HSR&D Citation Abstract
Search | Search by Center | Search by Source | Keywords in Title
Family reports of end-of-life care among veterans in home-based primary care: The role of hospice.
Kinder D, Smith D, Ersek M, Wachterman M, Thorpe J, Davis D, Kutney-Lee A. Family reports of end-of-life care among veterans in home-based primary care: The role of hospice. Journal of the American Geriatrics Society. 2022 Jan 1; 70(1):243-250.
The Department of Veterans Affairs (VA)''s home-based primary care (HBPC) program provides coordinated, interdisciplinary care to seriously ill and disabled veterans, but few evaluations have considered end-of-life (EOL) care in this population. The aim of this study was to describe veterans'' use of community-based hospice services while enrolled in HBPC and their associations with bereaved families'' perceptions of care.
This study was a retrospective analysis of electronic medical record and bereaved family survey (BFS) data for veterans who died while enrolled in VA''s HBPC program between October 2013 and September 2019. Seven regional VA networks called Veteran Integrated Service Networks participated in BFS data collection. The final sample included 3967 veterans who were receiving HBPC services at the time of death and whose next-of-kin completed a BFS. The primary outcome was the BFS global rating of care received in the last 30?days of life. Adjusted proportions for all BFS outcomes were examined and compared between those who received community-based hospice services and those who did not.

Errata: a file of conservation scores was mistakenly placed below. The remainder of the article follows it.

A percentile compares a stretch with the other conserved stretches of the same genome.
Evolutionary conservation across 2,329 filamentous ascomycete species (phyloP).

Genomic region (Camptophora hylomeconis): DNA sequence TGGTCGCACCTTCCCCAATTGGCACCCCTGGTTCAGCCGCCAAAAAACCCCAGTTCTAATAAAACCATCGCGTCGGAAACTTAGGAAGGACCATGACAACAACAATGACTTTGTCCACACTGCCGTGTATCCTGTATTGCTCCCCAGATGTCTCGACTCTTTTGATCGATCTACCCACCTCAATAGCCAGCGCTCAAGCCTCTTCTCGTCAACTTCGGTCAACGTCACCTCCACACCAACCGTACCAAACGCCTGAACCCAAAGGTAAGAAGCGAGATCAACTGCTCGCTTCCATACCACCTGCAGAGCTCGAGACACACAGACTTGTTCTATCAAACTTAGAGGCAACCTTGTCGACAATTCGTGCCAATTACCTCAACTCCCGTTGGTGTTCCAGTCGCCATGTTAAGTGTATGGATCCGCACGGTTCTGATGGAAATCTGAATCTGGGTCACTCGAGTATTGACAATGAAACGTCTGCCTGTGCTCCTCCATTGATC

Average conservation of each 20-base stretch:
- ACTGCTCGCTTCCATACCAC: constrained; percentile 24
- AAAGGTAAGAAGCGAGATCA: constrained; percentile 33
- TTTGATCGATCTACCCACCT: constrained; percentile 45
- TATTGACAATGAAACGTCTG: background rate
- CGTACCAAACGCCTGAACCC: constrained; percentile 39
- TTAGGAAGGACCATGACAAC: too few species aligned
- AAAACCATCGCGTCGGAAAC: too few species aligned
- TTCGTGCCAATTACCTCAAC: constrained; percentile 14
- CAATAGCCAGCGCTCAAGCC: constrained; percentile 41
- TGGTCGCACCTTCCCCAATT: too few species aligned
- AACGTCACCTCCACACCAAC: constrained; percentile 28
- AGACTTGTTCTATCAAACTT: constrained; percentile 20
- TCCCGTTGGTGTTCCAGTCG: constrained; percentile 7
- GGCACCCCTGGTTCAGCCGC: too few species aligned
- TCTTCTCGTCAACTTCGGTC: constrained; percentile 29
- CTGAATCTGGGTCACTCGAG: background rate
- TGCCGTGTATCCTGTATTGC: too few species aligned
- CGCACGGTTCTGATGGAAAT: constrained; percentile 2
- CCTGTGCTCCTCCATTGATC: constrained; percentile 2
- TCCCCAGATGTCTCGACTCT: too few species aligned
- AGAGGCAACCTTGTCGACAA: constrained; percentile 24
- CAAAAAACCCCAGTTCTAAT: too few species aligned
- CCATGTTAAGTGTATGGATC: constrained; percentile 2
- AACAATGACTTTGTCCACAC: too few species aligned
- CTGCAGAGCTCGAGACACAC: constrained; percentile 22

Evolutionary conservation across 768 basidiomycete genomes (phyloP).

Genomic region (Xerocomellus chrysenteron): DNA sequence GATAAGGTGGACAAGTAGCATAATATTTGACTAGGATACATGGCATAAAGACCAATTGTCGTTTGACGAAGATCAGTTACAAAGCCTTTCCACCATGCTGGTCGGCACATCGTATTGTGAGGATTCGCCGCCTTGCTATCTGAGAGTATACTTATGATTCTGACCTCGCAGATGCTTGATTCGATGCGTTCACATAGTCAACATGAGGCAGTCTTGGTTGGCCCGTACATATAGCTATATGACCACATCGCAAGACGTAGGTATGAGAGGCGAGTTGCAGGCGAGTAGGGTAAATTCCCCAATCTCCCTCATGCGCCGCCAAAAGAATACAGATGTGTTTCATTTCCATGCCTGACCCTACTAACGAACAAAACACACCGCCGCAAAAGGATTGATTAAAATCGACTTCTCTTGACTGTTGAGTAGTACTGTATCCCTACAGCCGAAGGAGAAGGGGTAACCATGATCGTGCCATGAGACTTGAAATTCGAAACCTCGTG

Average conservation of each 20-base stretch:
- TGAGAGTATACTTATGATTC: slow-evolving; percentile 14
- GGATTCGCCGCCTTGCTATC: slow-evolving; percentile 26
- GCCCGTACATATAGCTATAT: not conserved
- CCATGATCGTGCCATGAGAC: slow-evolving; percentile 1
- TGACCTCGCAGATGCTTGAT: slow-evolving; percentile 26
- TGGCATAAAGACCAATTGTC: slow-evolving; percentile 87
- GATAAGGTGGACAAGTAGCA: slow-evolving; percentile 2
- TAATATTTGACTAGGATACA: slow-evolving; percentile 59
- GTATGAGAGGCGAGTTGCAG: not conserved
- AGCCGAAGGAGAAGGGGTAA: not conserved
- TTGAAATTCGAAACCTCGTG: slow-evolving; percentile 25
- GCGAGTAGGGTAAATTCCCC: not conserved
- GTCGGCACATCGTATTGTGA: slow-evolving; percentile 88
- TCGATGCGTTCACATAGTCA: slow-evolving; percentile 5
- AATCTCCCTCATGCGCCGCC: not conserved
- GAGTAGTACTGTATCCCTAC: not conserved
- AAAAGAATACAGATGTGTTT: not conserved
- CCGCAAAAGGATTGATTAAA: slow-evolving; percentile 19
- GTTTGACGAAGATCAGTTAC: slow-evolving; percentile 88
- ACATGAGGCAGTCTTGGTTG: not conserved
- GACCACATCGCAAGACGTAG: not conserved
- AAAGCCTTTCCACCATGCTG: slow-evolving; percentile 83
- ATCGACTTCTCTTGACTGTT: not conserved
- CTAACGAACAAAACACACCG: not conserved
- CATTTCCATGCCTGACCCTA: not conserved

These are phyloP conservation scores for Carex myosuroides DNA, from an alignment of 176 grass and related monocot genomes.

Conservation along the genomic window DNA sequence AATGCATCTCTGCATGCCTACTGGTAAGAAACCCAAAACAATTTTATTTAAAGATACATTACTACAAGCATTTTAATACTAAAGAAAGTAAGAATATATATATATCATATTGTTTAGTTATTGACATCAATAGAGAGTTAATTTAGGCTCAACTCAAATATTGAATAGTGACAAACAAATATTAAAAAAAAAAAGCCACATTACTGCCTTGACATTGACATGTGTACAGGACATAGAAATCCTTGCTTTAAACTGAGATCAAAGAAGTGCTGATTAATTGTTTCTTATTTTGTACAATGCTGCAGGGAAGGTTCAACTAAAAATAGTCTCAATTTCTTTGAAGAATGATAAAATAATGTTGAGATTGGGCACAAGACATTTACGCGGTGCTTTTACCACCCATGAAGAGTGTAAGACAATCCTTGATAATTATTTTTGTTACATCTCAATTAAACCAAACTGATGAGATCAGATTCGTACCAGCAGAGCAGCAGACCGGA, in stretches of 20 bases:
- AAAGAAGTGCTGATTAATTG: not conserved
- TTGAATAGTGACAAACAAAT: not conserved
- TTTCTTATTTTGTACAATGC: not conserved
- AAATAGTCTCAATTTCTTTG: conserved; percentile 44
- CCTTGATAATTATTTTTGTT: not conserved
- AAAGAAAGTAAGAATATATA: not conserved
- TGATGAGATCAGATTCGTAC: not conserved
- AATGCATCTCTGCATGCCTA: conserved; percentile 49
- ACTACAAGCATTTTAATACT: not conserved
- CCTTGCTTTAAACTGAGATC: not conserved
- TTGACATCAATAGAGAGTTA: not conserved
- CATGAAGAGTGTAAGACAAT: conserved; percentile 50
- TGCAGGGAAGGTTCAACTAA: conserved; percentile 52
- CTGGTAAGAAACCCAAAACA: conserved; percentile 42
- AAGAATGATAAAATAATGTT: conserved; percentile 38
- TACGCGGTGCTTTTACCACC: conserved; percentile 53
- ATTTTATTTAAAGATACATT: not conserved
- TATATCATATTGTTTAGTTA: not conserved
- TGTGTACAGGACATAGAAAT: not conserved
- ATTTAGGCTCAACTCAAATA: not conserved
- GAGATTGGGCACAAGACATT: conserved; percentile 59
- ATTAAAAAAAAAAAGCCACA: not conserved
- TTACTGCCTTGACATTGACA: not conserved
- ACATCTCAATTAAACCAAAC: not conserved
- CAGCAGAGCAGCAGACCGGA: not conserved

Overall, 52.6% of BFS respondents reported that the care received by HBPC-enrolled veterans in the last 30?days of life was excellent using the BFS global rating. Among families of HBPC-enrolled veterans who received community-based hospice services, the BFS global rating was roughly eight percentage points higher than those who did not (55.7 vs. 47.0%, p? < 0.001). On 12 of the 14 secondary BFS outcomes, veterans who received hospice scored higher than those who did not.
Receipt of hospice services while enrolled in HBPC was associated with higher ratings of EOL care by bereaved family members. Integration of community hospice partners for qualifying veterans who are enrolled in the HBPC program represents a potential opportunity to improve the overall experience of EOL care for veterans and their families.